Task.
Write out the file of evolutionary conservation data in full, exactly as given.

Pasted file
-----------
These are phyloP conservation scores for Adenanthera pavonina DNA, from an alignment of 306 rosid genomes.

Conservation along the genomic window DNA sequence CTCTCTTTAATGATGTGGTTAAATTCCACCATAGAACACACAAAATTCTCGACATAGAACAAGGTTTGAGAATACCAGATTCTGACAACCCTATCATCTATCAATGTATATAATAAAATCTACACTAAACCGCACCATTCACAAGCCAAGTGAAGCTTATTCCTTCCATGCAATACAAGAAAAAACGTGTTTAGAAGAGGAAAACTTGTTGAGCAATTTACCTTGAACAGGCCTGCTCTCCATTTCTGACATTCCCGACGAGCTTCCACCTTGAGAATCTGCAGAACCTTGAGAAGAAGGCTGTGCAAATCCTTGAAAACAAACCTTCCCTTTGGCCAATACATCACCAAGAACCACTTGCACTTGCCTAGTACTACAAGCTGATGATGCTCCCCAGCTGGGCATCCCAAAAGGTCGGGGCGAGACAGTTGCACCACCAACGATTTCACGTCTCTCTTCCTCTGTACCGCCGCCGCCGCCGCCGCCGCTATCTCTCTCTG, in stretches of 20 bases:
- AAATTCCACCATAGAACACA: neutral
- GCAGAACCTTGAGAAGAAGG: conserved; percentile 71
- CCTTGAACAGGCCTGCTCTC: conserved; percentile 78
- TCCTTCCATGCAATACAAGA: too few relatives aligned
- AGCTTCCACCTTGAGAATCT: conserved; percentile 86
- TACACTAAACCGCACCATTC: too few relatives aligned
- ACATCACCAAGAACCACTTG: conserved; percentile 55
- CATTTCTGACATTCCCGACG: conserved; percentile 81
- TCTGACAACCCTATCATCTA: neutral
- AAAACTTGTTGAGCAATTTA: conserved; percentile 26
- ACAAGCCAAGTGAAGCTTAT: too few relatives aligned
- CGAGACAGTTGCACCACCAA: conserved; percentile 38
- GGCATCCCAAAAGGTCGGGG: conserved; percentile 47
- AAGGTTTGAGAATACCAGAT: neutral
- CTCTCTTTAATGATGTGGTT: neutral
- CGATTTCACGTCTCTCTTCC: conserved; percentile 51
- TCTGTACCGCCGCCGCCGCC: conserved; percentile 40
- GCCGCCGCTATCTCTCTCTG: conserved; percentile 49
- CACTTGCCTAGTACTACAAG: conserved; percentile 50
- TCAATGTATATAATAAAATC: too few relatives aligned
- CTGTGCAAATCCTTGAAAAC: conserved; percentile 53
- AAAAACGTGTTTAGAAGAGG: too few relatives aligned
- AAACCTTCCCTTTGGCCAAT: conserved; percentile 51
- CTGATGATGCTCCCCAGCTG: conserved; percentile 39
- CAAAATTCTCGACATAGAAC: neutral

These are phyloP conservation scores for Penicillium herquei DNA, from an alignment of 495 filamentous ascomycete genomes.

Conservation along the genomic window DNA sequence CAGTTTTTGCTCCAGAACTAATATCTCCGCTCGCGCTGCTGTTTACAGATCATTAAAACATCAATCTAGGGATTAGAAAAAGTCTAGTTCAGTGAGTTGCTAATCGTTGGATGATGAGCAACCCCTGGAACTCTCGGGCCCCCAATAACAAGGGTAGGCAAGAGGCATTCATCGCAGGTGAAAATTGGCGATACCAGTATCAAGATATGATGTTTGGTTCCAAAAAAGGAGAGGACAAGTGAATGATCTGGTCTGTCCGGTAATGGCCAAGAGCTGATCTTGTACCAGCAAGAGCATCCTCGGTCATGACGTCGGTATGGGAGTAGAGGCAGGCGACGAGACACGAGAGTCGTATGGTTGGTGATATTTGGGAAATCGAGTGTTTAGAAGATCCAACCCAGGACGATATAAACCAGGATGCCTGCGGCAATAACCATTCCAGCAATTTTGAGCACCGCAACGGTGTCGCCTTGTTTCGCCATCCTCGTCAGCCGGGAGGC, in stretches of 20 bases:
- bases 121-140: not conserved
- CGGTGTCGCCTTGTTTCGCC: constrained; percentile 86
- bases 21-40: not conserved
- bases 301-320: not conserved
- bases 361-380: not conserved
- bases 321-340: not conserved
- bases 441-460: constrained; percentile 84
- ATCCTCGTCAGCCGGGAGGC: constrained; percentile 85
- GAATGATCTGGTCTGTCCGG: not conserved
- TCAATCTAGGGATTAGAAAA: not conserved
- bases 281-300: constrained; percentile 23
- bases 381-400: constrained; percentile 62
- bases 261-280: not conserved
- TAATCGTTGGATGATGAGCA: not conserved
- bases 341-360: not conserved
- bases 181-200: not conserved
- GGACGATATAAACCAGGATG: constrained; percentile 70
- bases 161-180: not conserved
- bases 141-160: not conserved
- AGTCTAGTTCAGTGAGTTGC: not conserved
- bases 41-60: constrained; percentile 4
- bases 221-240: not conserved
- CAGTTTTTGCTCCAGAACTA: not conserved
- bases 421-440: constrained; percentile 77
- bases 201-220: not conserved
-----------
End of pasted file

These are phyloP conservation scores for Adenanthera pavonina DNA, from an alignment of 306 rosid genomes.

Conservation along the genomic window DNA sequence CTCTCTTTAATGATGTGGTTAAATTCCACCATAGAACACACAAAATTCTCGACATAGAACAAGGTTTGAGAATACCAGATTCTGACAACCCTATCATCTATCAATGTATATAATAAAATCTACACTAAACCGCACCATTCACAAGCCAAGTGAAGCTTATTCCTTCCATGCAATACAAGAAAAAACGTGTTTAGAAGAGGAAAACTTGTTGAGCAATTTACCTTGAACAGGCCTGCTCTCCATTTCTGACATTCCCGACGAGCTTCCACCTTGAGAATCTGCAGAACCTTGAGAAGAAGGCTGTGCAAATCCTTGAAAACAAACCTTCCCTTTGGCCAATACATCACCAAGAACCACTTGCACTTGCCTAGTACTACAAGCTGATGATGCTCCCCAGCTGGGCATCCCAAAAGGTCGGGGCGAGACAGTTGCACCACCAACGATTTCACGTCTCTCTTCCTCTGTACCGCCGCCGCCGCCGCCGCCGCTATCTCTCTCTG, in stretches of 20 bases:
- AAATTCCACCATAGAACACA: neutral
- GCAGAACCTTGAGAAGAAGG: conserved; percentile 71
- CCTTGAACAGGCCTGCTCTC: conserved; percentile 78
- TCCTTCCATGCAATACAAGA: too few relatives aligned
- AGCTTCCACCTTGAGAATCT: conserved; percentile 86
- TACACTAAACCGCACCATTC: too few relatives aligned
- ACATCACCAAGAACCACTTG: conserved; percentile 55
- CATTTCTGACATTCCCGACG: conserved; percentile 81
- TCTGACAACCCTATCATCTA: neutral
- AAAACTTGTTGAGCAATTTA: conserved; percentile 26
- ACAAGCCAAGTGAAGCTTAT: too few relatives aligned
- CGAGACAGTTGCACCACCAA: conserved; percentile 38
- GGCATCCCAAAAGGTCGGGG: conserved; percentile 47
- AAGGTTTGAGAATACCAGAT: neutral
- CTCTCTTTAATGATGTGGTT: neutral
- CGATTTCACGTCTCTCTTCC: conserved; percentile 51
- TCTGTACCGCCGCCGCCGCC: conserved; percentile 40
- GCCGCCGCTATCTCTCTCTG: conserved; percentile 49
- CACTTGCCTAGTACTACAAG: conserved; percentile 50
- TCAATGTATATAATAAAATC: too few relatives aligned
- CTGTGCAAATCCTTGAAAAC: conserved; percentile 53
- AAAAACGTGTTTAGAAGAGG: too few relatives aligned
- AAACCTTCCCTTTGGCCAAT: conserved; percentile 51
- CTGATGATGCTCCCCAGCTG: conserved; percentile 39
- CAAAATTCTCGACATAGAAC: neutral

These are phyloP conservation scores for Penicillium herquei DNA, from an alignment of 495 filamentous ascomycete genomes.

Conservation along the genomic window DNA sequence CAGTTTTTGCTCCAGAACTAATATCTCCGCTCGCGCTGCTGTTTACAGATCATTAAAACATCAATCTAGGGATTAGAAAAAGTCTAGTTCAGTGAGTTGCTAATCGTTGGATGATGAGCAACCCCTGGAACTCTCGGGCCCCCAATAACAAGGGTAGGCAAGAGGCATTCATCGCAGGTGAAAATTGGCGATACCAGTATCAAGATATGATGTTTGGTTCCAAAAAAGGAGAGGACAAGTGAATGATCTGGTCTGTCCGGTAATGGCCAAGAGCTGATCTTGTACCAGCAAGAGCATCCTCGGTCATGACGTCGGTATGGGAGTAGAGGCAGGCGACGAGACACGAGAGTCGTATGGTTGGTGATATTTGGGAAATCGAGTGTTTAGAAGATCCAACCCAGGACGATATAAACCAGGATGCCTGCGGCAATAACCATTCCAGCAATTTTGAGCACCGCAACGGTGTCGCCTTGTTTCGCCATCCTCGTCAGCCGGGAGGC, in stretches of 20 bases:
- bases 121-140: not conserved
- CGGTGTCGCCTTGTTTCGCC: constrained; percentile 86
- bases 21-40: not conserved
- bases 301-320: not conserved
- bases 361-380: not conserved
- bases 321-340: not conserved
- bases 441-460: constrained; percentile 84
- ATCCTCGTCAGCCGGGAGGC: constrained; percentile 85
- GAATGATCTGGTCTGTCCGG: not conserved
- TCAATCTAGGGATTAGAAAA: not conserved
- bases 281-300: constrained; percentile 23
- bases 381-400: constrained; percentile 62
- bases 261-280: not conserved
- TAATCGTTGGATGATGAGCA: not conserved
- bases 341-360: not conserved
- bases 181-200: not conserved
- GGACGATATAAACCAGGATG: constrained; percentile 70
- bases 161-180: not conserved
- bases 141-160: not conserved
- AGTCTAGTTCAGTGAGTTGC: not conserved
- bases 41-60: constrained; percentile 4
- bases 221-240: not conserved
- CAGTTTTTGCTCCAGAACTA: not conserved
- bases 421-440: constrained; percentile 77
- bases 201-220: not conserved